Today we released our latest forecast for the Chinese business travel market – and it continues to grow at a double digit pace. In fact, GBTA forecasts China’s total business travel spend to grow 15.9 percent in 2014 to $262 billion USD and another 18 percent in 2015. The unprecedented growth in China’s economy has propelled the country’s business travel market to represent roughly 20 percent of global business travel spending. As previously forecasted, we expect China to surpass the United States at the world’s largest business travel market by 2016.
Much like the rest of the world, China’s economy experienced a sluggish first quarter of 2014, but economic activity rebounded in Q2 largely thanks to improving exports, stronger household consumption and stimulus-driven local government infrastructure spending.
The improving exports are significant. Many media discussions call the housing sector China’s economic Achilles’ heel believing that China’s rapidly rising debt-to-GDP ratio and falling housing prices will lead to a debt-inspired collapse of the Chinese economy forcing a recession among its key trading partners. Unlike the U.S. housing collapse in 2006, however, China’s situation is dramatically different as there is less leverage, more equity and more policy weapons to soften the blow of falling asset prices. The real estate market bears watching, but its imminent collapse is unlikely. Given that as much as 40 percent of the economy is dependent upon exports, strengthening exports is welcome news, as GBTA believes its importance is underestimated and overshadowed by the current media focus on real estate risk.
In spite of these ongoing challenges, the economy will continue to advance at rates above 7 percent through 2015. GBTA expects China will see a continuation of robust domestic business travel spend growth in 2014 and 2015, growing 16 and 18 percent respectively. The continuation of this robust growth is unsustainable in the long run though unless levels of domestic consumption are boosted. Chinese authorities are focused on maintaining these current levels of economic growth while continuing to execute a long-term strategy to rebalance the economy to be less dependent on exports and investments and more focused on consumption.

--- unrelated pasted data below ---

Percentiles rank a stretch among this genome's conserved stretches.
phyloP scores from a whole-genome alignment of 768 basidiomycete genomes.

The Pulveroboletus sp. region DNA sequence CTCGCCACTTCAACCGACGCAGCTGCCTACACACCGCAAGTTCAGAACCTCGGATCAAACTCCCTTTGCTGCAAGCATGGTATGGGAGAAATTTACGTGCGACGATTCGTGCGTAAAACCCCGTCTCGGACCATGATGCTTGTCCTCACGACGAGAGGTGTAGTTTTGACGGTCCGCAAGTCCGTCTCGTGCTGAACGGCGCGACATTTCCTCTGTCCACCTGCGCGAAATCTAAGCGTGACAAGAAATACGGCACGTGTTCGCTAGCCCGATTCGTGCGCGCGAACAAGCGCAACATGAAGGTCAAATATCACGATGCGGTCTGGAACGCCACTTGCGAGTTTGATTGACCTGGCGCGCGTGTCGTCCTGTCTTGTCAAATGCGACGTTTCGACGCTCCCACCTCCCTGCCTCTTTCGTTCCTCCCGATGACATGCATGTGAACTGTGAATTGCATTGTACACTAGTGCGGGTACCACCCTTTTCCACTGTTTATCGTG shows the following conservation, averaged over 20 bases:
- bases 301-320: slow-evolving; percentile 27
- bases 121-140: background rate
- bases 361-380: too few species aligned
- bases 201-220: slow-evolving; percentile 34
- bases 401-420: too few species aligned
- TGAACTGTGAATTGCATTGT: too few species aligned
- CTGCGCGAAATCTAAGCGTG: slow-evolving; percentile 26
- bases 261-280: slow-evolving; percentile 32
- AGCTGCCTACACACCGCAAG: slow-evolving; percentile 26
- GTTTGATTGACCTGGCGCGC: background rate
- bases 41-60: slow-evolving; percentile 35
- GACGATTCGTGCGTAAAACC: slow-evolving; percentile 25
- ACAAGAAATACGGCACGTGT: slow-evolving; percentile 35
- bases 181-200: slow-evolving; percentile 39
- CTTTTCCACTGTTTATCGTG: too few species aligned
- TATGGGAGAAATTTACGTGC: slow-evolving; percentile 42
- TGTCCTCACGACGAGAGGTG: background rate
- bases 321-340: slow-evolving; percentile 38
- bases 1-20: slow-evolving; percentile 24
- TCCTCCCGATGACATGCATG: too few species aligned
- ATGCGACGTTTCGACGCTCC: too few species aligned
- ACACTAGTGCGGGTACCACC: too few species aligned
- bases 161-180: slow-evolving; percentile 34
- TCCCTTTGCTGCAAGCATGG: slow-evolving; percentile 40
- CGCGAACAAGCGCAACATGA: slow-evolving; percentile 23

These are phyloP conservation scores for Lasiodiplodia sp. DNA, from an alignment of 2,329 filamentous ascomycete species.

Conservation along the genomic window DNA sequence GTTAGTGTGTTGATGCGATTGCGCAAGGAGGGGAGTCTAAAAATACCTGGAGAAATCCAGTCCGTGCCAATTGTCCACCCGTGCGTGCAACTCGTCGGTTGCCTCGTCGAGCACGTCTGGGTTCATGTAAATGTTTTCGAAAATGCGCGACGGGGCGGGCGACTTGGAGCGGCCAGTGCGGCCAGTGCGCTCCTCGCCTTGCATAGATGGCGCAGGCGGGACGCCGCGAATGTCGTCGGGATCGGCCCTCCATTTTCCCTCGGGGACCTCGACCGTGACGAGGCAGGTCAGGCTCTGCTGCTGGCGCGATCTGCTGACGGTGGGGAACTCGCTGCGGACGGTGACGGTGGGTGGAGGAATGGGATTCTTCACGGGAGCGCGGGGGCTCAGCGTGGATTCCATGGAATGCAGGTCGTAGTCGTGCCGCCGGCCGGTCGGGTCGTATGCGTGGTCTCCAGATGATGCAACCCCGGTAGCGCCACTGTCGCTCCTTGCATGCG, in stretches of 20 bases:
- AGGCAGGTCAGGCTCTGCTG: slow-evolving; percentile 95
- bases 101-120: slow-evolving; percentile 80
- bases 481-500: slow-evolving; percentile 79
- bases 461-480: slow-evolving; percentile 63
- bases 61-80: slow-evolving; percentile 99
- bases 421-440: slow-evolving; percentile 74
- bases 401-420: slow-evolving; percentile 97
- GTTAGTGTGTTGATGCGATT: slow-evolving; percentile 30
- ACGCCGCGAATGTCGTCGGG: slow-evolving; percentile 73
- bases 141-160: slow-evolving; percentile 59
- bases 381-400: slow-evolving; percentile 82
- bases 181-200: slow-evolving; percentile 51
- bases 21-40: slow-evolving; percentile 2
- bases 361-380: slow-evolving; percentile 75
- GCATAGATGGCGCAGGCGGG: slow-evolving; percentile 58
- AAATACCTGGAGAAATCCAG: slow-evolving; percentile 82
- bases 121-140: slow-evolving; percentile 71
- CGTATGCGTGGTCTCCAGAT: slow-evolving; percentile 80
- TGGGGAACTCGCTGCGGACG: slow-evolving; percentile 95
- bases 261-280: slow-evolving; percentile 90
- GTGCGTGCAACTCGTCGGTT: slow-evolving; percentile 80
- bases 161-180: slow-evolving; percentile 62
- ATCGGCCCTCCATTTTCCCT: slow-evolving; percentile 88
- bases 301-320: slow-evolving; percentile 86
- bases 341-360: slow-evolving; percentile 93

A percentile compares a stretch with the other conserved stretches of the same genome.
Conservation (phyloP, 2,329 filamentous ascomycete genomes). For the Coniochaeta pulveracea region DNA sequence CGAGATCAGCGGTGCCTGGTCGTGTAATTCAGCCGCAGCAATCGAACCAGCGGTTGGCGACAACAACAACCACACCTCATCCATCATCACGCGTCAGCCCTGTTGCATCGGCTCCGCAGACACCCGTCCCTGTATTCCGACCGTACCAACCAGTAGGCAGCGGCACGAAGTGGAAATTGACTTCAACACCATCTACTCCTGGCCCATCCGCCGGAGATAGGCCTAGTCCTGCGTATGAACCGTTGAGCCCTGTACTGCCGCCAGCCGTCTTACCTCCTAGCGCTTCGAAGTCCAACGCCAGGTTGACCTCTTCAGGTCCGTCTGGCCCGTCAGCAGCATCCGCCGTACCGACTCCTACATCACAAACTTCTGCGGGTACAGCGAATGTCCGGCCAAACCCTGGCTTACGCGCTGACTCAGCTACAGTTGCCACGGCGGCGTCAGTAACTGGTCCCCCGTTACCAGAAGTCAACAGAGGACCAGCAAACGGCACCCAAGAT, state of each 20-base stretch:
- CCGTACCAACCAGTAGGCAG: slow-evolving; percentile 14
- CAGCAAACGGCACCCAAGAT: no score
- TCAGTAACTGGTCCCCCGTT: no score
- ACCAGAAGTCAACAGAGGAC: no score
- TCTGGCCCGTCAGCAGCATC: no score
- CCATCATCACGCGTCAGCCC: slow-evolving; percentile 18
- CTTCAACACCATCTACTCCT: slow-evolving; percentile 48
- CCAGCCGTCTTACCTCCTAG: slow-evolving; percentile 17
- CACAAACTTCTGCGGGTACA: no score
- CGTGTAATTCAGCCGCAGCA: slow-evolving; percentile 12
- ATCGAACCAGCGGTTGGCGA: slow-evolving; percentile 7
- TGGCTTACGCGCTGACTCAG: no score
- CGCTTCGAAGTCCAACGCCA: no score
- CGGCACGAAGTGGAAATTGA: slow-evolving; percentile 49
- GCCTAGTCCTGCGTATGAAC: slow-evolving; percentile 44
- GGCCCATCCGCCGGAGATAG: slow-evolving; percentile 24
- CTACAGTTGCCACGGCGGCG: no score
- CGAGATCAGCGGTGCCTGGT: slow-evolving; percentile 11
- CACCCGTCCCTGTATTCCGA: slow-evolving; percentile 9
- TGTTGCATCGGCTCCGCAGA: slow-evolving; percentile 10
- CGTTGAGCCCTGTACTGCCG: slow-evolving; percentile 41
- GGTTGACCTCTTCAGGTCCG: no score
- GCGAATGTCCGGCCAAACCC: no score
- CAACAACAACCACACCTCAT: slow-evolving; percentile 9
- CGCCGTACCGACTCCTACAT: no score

After a few years of tepid growth, China’s international outbound (IOB) travel is also beginning to improve. GBTA expects IOB spending in China to grow 16 percent in 2014 and an additional 19 percent in 2015 to $13.4 billion USD.
To support the enormous growth of travel – both business and leisure – in China, infrastructure growth is necessary and China is answering the call. Over the last decade China’s largest airports have doubled in size and the construction of additional airports continues including Beijing’s second international airport, slated to begin this year and open in 2018.
In addition to airports, data from Lodging Econometrics shows 70 percent of the total room pipeline in Asia Pacific can be attributed to China as Beijing alone currently has 95 projects totaling 13,574 rooms. There is evidence, however, that the balance in the supply and demand for hotel rooms in China may be shifting as supply start to catch up with demand.
GBTA is a strong proponent of further developing the travel management profession in China and the entire Asia-Pacific region given this dramatic growth in business travel. Today, we are partnering with ITB Asia to host the GBTA Business Travel Forum in Singapore. It will be a full day of educational sessions, keynote presentations and panel discussions primarily for corporate travel buyers focused on expense management, best practice solutions, adoption of new technology such as self-booking tools, payment solutions, travel policy compliance, travel risk management and more.